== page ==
After a stroke, daily tasks such as getting around, cooking and bathing may be more difficult than before.

Many people benefit from using special equipment. There are many products available, some of which your local authority may be able to provide.

New technology makes it possible to operate equipment in your home using a remote control or a mobile phone. For example, starting a dishwasher, switching on lights and locking doors.

Types of equipment

There is a huge range of equipment and technology available to make everyday life easier. Some examples are:

  • Bathing aids – grab rails, non-slip mats, bath and shower seats.
  • Dressing – long-handled devices to help you do up your buttons, specialist clothing with easy-to-use fastenings.
  • Furniture – electric beds and chairs to help you sit up or stand up.
  • Kitchen aids – easy-to-use tin openers, kettle tippers, non-slip mats and cutlery with large handles for easy grip.
  • Mobility aids – walking sticks and frames, wheelchairs, electric scooters, stairlifts.
  • Making life at home safer – personal alarms, grab rails, sensor mats, movement sensory lights.
  • Telephones – landline phones are available with large displays and flashing lights.
  • Mobile phones, tablets – most mobile phones and tablets offer accessibility features like voice-activated internet searches. Apps can do things like read text, such as a menu, aloud or identify products in supermarkets. For more information about accessible technology visit abilitynet.org.uk.
  • Digital assistants or smart speakers – examples of voice-activated smart speakers include the Amazon Echo and Google Home. You give instructions verbally for functions like playing music or searching the internet. It can be linked to the radio and TV or other devices in the house. Some apps let you control the heating, answer a door, or open curtains via a smart speaker. 

Help with buying equipment

If you need help and support at home after a stroke, contact your local authority. They can arrange for you to have a support and care needs assessment.

This assessment is usually done by an occupational therapist or social worker who will visit you at home. As part of the assessment they will look at whether you need any equipment or adaptations in your home.

The help you can get from your local authority is means-tested. This means that the amount of money you get depends on your income and other circumstances, so you may have to pay for some of the help you need yourself. There may also be some types of equipment that your local authority will not provide for free.

Where can I get advice?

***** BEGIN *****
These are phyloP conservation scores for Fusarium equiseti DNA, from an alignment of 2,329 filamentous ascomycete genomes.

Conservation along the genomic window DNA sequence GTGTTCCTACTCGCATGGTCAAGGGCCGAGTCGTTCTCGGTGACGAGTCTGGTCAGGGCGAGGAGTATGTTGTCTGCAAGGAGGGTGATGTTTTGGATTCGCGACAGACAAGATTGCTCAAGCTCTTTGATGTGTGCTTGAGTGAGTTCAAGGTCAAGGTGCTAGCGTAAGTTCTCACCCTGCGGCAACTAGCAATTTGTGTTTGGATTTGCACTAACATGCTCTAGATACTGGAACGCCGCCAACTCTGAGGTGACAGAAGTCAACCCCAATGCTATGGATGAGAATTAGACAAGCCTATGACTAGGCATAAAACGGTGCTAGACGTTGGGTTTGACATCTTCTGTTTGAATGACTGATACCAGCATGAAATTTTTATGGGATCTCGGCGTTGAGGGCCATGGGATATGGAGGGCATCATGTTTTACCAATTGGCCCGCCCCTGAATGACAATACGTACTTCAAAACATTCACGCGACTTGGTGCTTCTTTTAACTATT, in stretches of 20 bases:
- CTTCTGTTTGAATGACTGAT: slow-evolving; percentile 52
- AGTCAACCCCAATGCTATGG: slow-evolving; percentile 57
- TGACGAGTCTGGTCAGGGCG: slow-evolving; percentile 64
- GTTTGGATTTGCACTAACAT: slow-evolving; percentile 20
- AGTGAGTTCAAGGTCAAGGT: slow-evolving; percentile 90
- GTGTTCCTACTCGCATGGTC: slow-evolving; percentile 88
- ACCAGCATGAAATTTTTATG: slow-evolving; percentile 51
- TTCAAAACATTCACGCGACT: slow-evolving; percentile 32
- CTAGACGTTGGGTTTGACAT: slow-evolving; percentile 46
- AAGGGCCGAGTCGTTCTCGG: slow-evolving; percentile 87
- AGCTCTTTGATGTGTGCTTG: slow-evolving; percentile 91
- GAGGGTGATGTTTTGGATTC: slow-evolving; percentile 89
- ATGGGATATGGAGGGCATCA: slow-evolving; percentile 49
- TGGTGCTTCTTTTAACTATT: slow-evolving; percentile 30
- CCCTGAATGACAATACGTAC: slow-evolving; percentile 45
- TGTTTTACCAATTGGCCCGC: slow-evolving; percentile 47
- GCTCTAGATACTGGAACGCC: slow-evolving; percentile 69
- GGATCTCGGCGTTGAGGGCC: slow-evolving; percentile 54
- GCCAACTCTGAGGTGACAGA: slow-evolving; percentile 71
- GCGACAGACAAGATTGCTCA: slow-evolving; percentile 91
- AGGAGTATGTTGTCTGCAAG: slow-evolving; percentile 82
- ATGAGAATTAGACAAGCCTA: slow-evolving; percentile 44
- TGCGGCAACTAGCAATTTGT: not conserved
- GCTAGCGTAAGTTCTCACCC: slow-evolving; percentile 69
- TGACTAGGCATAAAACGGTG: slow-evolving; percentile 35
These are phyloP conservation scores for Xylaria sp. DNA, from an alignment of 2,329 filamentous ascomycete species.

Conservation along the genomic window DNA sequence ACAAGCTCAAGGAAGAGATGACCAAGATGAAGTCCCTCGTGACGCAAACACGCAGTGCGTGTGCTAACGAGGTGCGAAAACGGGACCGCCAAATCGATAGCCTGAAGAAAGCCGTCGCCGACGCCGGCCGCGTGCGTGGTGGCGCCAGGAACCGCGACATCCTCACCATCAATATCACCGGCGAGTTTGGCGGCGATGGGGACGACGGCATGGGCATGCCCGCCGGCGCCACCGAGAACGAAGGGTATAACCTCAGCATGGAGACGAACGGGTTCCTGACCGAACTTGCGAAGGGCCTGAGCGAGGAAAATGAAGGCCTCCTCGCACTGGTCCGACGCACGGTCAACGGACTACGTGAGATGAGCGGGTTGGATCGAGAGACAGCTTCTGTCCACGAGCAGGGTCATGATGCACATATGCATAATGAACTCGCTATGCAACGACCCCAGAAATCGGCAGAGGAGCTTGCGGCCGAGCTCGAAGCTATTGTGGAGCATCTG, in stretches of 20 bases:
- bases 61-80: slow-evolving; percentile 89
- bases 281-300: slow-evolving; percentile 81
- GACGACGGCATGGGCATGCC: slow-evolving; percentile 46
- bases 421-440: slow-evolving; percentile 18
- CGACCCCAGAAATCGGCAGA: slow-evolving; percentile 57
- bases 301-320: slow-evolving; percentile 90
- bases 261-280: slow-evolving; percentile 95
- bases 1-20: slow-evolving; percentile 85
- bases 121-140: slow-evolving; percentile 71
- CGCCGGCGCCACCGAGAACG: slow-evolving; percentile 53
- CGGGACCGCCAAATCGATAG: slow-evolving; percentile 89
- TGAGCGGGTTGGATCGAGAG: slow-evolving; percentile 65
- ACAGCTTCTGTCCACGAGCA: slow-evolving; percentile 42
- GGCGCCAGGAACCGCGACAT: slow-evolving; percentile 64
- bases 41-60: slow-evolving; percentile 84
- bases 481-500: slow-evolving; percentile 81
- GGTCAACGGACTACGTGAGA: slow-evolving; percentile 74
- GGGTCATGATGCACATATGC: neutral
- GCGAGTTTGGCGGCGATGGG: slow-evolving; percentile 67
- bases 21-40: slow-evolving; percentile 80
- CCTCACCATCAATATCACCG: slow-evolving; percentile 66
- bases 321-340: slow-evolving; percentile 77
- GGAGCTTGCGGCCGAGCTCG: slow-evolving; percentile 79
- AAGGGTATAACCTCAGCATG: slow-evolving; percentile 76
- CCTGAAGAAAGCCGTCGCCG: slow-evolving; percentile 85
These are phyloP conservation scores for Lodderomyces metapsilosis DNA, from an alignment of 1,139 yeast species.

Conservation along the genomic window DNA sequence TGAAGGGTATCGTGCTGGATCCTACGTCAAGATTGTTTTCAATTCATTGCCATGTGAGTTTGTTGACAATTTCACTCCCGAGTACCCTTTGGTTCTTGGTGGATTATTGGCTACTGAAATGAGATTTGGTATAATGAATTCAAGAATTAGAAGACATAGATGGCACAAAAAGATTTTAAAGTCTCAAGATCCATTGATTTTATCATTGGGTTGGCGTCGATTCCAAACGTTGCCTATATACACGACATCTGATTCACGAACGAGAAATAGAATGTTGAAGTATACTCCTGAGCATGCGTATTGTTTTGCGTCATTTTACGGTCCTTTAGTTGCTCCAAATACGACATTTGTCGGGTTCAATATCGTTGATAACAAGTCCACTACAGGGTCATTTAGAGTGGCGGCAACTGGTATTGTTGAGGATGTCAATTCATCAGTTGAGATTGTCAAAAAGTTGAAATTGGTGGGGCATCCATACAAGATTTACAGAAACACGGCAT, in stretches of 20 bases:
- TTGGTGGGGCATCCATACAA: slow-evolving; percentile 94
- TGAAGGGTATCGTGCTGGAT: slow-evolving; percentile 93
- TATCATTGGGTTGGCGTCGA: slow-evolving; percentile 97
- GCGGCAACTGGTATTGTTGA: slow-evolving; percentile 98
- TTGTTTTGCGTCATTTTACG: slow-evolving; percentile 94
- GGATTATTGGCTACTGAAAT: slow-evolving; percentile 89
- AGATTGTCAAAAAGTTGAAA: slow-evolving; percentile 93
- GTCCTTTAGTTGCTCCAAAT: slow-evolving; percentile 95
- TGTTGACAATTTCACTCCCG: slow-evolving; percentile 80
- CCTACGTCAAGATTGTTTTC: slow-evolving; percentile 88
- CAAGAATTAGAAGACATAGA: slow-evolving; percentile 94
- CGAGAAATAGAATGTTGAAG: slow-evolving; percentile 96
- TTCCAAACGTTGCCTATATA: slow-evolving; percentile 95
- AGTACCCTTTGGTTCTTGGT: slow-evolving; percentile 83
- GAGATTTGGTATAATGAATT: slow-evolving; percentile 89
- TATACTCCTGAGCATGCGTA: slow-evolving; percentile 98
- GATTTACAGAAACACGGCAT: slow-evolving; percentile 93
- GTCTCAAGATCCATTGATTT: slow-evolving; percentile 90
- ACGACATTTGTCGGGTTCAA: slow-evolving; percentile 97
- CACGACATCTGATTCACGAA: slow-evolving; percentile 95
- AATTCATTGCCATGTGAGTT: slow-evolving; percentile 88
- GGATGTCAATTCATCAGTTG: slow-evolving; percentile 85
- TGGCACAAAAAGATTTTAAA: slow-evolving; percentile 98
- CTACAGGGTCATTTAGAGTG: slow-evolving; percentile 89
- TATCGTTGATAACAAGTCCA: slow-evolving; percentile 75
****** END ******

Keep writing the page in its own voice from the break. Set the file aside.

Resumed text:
The Disabled Living Foundation has a range of resources to help you decide which pieces of equipment could help you, and where you can buy them from.

There are also Disabled Living Centres in the UK where you can get advice on aids and equipment. Most of them have products on show, so you can try them out before you buy them.

Aids and equipment can vary in price so it’s worth contacting a few different suppliers before buying a product. Some suppliers will let you try things out before you buy them, or you may be able to hire equipment if you only need it for a short time.

Personal alarms

Personal alarm systems (sometimes called community alarms) can help you to stay independent in your own home. They usually involve an alarm system that is linked to your telephone, and a pendant with a button that you wear around your neck so you can press it and automatically call for help in an emergency. Some alarms are also linked to the smoke detector.

If you think you would benefit from a personal alarm, make sure you mention it at your support and care needs assessment. Or contact your local authority directly, as they may be able to provide one or suggest a suitable alarm system for you.

Where can I get further information and advice?

AbilityNet
Provides impartial advice to disabled people about assistive technology to suit individual needs. Regional centres may offer individual assessment, bespoke solutions and telephone support. Information on communication aids is also available.

Association of Independent Care Advisers (AICA)
Member organisation for Independent Care Advisers, who offer expert knowledge to the public on options for care. Their website provides contact details for local advisers and residential and nursing care. Some members also provide advocacy for care home residents.

British Red Cross
Local branches may provide wheelchair hire or short-term loan of mobility aids and continence aids. Transport to medical appointments may also be available. The website has an online shop of products to enable independent living.

Disabled Living Foundation
Impartial advice and information about adapted and specialist equipment for people living with a disability. Includes possible sources of funding or second-hand equipment.

Housingcare.org
Provides advice about accommodation options and allows you to search for retirement housing and care homes. Provided by Elderly Accommodation Counsel.

Keytools
This supplier of assistive technology has an online shop offering a wide range of hardware and software that is adapted to specific needs and ergonomically designed.

Livability
Provides wide-ranging services for disabled people, including residential care services, supported living and holiday accommodation. Their rehabilitation for brain injury is available in Suffolk.

Relatives and Residents Association (R&RA)
Support with decisions about moving into long-term residential care, making the transition to a care home and problems with quality of life in a care home.

Which? Elderly Care
A source of free and independent information and advice on care choices for older people across the UK and we thought your visitors may benefit from the service we provide.

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